Villagers are scared to death by New Mexico wildfires

Video caption, New Mexico wildfire fills residential area with smoke

Residents of a New Mexico village described their panic as two wildfires ravaged a mountain range, prompting evacuations, an emergency declaration and one death.

The two fires converged near Ruidoso, inside a tribal reservation, forcing its 7,800 residents to flee.

They are the South Fork Fire, which has burned more than 1,400 structures since it burned Monday, and the Salt Fire, which is raging south of the village.

A Rudioso resident said he was “scared to death” after being engulfed in smoke.

“We’ve been through several fires in the 19 years we’ve been there, and none have been as bad as this one,” Frank Loya, 83, told the Reuters news agency.

Both fires have burned more than 20,000 acres and remain 0% contained, according to an update from officials Tuesday evening.

“The horrific South Fork and Salt Fires have ravaged our land and properties, and forced thousands of people to flee their homes,” said New Mexico Governor Michelle Lujan Grisham, who declared the state ’emergency. “We are deploying all available resources to control these fires. »

The death was confirmed by his office, but no details were given.

Christy Hood, a real estate agent in Ruidoso, told The Associated Press how she fled with her husband, two children and dogs without even taking clothes or a toothbrush. Residents were asked to evacuate on Monday without attempting to gather their belongings.

“As we were leaving, there were flames in front of me and beside me,” she said. “And all the animals were running, charging, trying to get out.”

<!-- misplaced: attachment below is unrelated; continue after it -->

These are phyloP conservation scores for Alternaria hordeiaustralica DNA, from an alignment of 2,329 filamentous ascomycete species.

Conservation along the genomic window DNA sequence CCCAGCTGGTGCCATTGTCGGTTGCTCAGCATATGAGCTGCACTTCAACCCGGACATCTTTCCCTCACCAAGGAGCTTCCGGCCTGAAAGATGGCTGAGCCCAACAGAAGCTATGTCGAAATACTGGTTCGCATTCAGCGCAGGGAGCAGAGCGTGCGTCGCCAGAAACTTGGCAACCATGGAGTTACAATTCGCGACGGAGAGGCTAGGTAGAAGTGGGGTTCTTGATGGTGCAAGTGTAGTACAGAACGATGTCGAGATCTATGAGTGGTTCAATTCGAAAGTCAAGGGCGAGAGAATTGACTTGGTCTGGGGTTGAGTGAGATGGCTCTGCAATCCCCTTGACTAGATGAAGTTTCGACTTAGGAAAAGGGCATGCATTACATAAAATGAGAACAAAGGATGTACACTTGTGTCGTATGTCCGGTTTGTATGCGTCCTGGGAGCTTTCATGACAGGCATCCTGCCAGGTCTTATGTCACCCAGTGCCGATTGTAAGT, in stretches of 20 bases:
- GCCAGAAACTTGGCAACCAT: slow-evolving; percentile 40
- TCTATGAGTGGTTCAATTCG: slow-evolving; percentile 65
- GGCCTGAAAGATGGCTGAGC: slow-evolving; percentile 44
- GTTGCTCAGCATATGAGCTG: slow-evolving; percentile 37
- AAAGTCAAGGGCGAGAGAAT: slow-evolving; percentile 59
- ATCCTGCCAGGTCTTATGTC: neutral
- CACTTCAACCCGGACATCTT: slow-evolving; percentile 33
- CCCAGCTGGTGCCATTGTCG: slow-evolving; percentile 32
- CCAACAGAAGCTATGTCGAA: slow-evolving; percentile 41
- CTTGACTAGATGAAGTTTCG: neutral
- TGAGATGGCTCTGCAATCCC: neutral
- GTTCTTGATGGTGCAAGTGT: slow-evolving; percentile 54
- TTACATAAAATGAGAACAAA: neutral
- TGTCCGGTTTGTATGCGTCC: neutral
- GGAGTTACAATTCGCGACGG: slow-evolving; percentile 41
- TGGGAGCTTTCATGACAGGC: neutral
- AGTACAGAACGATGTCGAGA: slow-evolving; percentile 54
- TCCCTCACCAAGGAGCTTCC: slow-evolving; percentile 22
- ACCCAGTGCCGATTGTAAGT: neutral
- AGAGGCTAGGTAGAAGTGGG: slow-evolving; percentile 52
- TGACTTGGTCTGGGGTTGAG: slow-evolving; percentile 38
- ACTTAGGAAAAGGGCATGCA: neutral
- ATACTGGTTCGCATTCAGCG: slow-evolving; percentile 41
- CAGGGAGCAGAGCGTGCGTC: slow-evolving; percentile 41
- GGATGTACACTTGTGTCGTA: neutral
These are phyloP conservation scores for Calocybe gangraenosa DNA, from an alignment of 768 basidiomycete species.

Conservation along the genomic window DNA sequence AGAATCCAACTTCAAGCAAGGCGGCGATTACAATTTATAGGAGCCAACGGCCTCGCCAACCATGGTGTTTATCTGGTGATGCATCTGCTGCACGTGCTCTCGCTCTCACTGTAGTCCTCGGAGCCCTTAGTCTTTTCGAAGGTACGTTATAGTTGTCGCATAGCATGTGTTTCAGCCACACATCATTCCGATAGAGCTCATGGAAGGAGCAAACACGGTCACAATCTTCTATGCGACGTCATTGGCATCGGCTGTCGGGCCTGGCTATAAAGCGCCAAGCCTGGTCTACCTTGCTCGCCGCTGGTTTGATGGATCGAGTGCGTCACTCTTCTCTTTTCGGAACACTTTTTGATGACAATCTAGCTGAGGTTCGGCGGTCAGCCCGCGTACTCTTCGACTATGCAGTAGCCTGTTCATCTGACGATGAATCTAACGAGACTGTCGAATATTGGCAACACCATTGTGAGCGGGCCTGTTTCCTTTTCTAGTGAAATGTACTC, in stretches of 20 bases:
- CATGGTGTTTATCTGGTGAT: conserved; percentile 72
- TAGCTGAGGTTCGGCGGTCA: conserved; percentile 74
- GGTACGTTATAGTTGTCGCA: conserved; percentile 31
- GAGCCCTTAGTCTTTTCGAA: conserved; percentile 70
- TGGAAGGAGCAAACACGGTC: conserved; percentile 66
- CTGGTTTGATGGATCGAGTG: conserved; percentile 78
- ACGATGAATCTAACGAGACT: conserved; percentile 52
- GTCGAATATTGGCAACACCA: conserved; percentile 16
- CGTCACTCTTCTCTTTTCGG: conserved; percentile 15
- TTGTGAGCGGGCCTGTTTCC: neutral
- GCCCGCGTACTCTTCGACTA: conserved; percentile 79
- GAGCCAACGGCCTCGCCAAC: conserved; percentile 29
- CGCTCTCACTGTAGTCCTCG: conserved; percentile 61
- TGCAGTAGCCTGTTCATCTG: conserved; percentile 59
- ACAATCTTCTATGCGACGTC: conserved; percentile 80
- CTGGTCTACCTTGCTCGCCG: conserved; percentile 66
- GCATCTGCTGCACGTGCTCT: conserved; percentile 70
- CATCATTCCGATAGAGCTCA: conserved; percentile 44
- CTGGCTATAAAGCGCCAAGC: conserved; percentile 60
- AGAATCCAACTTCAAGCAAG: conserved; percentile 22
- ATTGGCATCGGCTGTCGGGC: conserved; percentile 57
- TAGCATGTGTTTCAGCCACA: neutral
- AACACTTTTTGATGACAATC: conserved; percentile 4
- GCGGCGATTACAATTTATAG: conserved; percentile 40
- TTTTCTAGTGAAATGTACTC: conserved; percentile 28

Most of the hundreds of destroyed structures were likely homes, said George Ducker of the New Mexico Forestry Division.

He told the BBC that both fires had spread due to drought and wind, but their origin was still under investigation.

The fires caused the partial closure of U.S. Highway 70 south of the village and telephone outages that posed a challenge to Ruidoso rescue workers.

Neighboring communities opened shelters for evacuees, and the city of Roswell freed up hospital space for patients evacuated from Ruidoso Hospital.

Wildfires in New Mexico are not unusual, and fire forecasts for this year predict normal activity, Mr. Ducker said.

But parts of southeastern New Mexico are experiencing what is being described as an “exceptional drought.”

Ruidoso attracts tourists to its trails, parks, and wilderness because of its proximity to the Lincoln National Forest.

In California, firefighters are battling another wildfire north of Los Angeles, where more than 15,000 acres of land have burned and hundreds of people have been forced to evacuate.

The Post Fire was 31% contained as of Tuesday evening, according to the Cal Fire website.

The continent is smothered by extreme heat

The wildfires come as parts of North America face the first heat wave of the season.

More than 70 million Americans, or about one in five people, remain under heat alert Wednesday. Heat alerts also now apply in six Canadian provinces.

Some cities, including Chicago, exceeded previous temperature records for this time of year.

Wildfires occur naturally in many parts of the world and their overall numbers have declined over the past two decades.

Scientists say extreme weather events are becoming more frequent and intense due to human-caused climate change, fueled by activities such as the burning of fossil fuels and deforestation.

Heat waves have become more frequent and more intense globally since 1950, according to the UN climate body, the Intergovernmental Panel on Climate Change (IPCC).

Such hot weather can create conditions that make wildfires more likely to spread, according to the IPCC, by contributing to longer droughts.

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